Sun. Feb 5th, 2023

The coveted makeup look seems innocent on the surface, but it perpetuates cultural appropriation and subtle racism towards Asians.

By Alysha Casaclang

Everywhere I look, the “fox eye” trend fills social media, and that’s a problem. It haunts me on my Instagram explore page, Twitter’s Trending page, and TikTok’s For You page. Countless YouTube tutorials and Pins inform people about how to copy this signature “look.” It makes me sick.

For those of you who may not know, the “fox eye” trend involves slanting the eyes and eyebrows upwards through the illusion of makeup or by undergoing plastic surgery. This trend is popularized by primarily white models like Kendall Jenner, Bella Hadid, and Megan Fox. In photos, the look is usually accompanied by pulling back the skin around the eyes for emphasis.

The altering of facial features with makeup is not racist. People change how they look with cosmetics all the time. Whether it is making your cheekbones more pronounced, shaping your nose to look smaller with contour or lengthening your eyelashes with mascara, enhancing or changing your features is normal in the realm of makeup.

However, this “trend” is blatant and unapologetic racism and cultural appropriation. It negates the fact that too many of us Asians are mocked for our eyes and ethnic features, resulting in a lot of self-consciousness, insecurities, and internal racism. There are several childhood memories of people pulling back their eyes in order to ridicule our features. Seeing the fox eye trend everywhere online normalizes racism towards Asians even more. As a matter of fact, Asian-looking eyes only became “trendy” when people decided it would conveniently fit their aesthetic.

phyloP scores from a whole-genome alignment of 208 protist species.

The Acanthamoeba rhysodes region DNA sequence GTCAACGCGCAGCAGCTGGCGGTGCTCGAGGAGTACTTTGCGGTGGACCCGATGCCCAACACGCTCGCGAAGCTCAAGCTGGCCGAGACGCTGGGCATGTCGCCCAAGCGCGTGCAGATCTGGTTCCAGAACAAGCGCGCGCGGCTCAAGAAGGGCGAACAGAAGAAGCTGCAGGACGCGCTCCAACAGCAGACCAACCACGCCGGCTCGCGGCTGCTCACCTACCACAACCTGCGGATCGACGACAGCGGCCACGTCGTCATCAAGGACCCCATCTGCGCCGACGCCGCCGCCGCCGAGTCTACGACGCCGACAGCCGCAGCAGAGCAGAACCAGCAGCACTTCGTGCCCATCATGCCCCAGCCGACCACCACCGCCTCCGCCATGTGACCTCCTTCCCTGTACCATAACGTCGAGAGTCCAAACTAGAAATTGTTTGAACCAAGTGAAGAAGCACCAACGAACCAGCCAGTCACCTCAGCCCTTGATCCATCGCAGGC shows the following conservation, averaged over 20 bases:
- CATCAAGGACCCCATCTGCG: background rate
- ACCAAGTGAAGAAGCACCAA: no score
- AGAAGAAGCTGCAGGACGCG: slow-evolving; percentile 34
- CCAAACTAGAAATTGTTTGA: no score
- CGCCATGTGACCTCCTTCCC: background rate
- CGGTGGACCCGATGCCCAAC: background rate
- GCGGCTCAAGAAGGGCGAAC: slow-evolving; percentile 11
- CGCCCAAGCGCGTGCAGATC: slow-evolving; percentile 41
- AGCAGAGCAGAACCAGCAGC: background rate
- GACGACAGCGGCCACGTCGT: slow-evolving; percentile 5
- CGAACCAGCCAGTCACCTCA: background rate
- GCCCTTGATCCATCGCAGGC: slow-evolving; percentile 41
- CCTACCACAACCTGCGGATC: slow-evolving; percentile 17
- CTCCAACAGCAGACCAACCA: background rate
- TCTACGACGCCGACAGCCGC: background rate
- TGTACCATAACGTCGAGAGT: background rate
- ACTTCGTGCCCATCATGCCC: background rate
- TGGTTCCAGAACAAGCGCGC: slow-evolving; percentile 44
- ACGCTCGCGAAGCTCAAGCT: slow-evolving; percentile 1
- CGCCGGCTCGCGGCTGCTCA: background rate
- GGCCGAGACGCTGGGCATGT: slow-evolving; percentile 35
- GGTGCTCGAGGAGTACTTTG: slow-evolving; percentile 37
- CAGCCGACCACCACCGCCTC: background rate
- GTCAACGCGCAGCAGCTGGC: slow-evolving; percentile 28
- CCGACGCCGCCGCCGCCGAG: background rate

Recently, popular content creator Emma Chamberlain posted an Instagram photo of herself pulling back her eyes and sticking out her tongue. She quickly received backlash about the gesture. Her fans defended her; according to them, the picture was a harmless “pose” not intended to be racist. Chamberlain later apologized in a Tweet, saying, “It’s come to my attention that some thought I was posing in an insensitive way in my recent Instagram post. That was NOT my intention at all and I’m so sorry to those who were hurt by it.” In other words, she said: “sorry you got offended.”

It’s not only that post. Throughout history, that gesture has been used to portray Asians as “other than.” In the Stanford Daily article “Unapologetic Cultural Appropriation: the Fox Eye Trend,” Sophie Wang showcases a French political cartoon by Henri Meyer. Wang writes, “the caricature pokes fun at Asian features that were meant to make the Chinese look more barbaric and subhuman to justify imperialism and to make the Japanese appear distanced and isolated from the other European powers.”

During World War II, several soldiers found brides overseas in Asia. The first War Brides Act allowed American soldiers to bring home their spouses and fiancés. Over the next twenty years, many of the Asian immigrants were war brides from Japan, South Korea, Vietnam, and the Philippines. These brides became a cultural and racial threat to the U.S., so in an effort to assimilate, many Asian women surgically altered their eye shapes.